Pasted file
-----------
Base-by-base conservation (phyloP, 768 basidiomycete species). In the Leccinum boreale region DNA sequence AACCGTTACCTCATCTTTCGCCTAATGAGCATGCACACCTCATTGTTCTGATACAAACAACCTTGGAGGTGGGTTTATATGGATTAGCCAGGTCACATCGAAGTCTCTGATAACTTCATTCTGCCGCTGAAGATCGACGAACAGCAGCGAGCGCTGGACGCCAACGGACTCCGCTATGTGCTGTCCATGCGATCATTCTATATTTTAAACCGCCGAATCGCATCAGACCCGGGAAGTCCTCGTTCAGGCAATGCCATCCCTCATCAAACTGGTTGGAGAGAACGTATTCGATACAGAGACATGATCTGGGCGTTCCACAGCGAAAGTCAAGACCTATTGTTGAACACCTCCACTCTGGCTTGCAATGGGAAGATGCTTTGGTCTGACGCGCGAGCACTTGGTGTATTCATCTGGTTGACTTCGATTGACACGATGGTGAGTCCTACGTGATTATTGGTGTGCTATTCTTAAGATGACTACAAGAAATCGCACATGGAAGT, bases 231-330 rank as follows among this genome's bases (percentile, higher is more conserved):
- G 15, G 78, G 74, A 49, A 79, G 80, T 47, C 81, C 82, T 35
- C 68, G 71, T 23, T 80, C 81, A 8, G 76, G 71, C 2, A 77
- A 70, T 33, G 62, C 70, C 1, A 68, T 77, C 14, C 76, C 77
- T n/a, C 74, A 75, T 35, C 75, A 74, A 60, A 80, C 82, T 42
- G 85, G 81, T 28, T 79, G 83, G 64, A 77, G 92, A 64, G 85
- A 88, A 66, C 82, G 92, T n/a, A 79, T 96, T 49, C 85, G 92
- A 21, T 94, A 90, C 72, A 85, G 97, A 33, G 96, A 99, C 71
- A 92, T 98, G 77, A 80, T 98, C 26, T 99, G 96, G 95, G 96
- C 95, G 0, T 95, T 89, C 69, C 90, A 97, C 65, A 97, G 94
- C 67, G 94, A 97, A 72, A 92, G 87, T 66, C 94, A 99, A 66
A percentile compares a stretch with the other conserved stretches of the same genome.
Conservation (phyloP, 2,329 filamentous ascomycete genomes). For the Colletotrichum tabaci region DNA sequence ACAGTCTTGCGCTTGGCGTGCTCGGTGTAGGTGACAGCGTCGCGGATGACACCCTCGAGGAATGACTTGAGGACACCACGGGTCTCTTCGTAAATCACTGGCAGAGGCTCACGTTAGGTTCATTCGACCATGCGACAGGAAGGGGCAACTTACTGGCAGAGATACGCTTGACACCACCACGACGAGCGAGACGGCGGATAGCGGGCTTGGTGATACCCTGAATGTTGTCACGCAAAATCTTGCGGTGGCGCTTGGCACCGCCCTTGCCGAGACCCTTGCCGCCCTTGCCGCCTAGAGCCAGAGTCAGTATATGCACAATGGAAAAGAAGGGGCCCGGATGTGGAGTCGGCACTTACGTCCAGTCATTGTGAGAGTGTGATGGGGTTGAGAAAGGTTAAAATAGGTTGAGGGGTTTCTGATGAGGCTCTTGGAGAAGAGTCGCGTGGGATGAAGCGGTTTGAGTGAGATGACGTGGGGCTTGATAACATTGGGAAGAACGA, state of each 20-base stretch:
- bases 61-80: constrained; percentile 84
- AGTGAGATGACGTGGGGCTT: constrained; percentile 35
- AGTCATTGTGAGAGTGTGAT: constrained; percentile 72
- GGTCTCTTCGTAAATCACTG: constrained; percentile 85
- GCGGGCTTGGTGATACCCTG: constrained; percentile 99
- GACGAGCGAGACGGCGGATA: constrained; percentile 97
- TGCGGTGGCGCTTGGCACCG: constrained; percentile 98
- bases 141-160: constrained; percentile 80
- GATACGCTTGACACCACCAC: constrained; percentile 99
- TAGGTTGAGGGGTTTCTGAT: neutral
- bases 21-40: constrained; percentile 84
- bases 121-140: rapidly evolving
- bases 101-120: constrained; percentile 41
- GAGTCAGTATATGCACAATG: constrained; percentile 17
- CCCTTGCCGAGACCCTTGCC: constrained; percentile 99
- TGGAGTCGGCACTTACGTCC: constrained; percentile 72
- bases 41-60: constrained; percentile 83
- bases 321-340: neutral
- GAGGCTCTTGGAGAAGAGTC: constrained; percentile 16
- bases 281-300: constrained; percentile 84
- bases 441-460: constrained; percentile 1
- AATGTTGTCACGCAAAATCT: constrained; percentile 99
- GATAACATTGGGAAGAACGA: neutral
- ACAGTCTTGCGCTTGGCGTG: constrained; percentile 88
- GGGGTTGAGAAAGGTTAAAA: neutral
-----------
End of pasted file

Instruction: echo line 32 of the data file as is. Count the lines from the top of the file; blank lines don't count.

- GAGGCTCTTGGAGAAGAGTC: constrained; percentile 16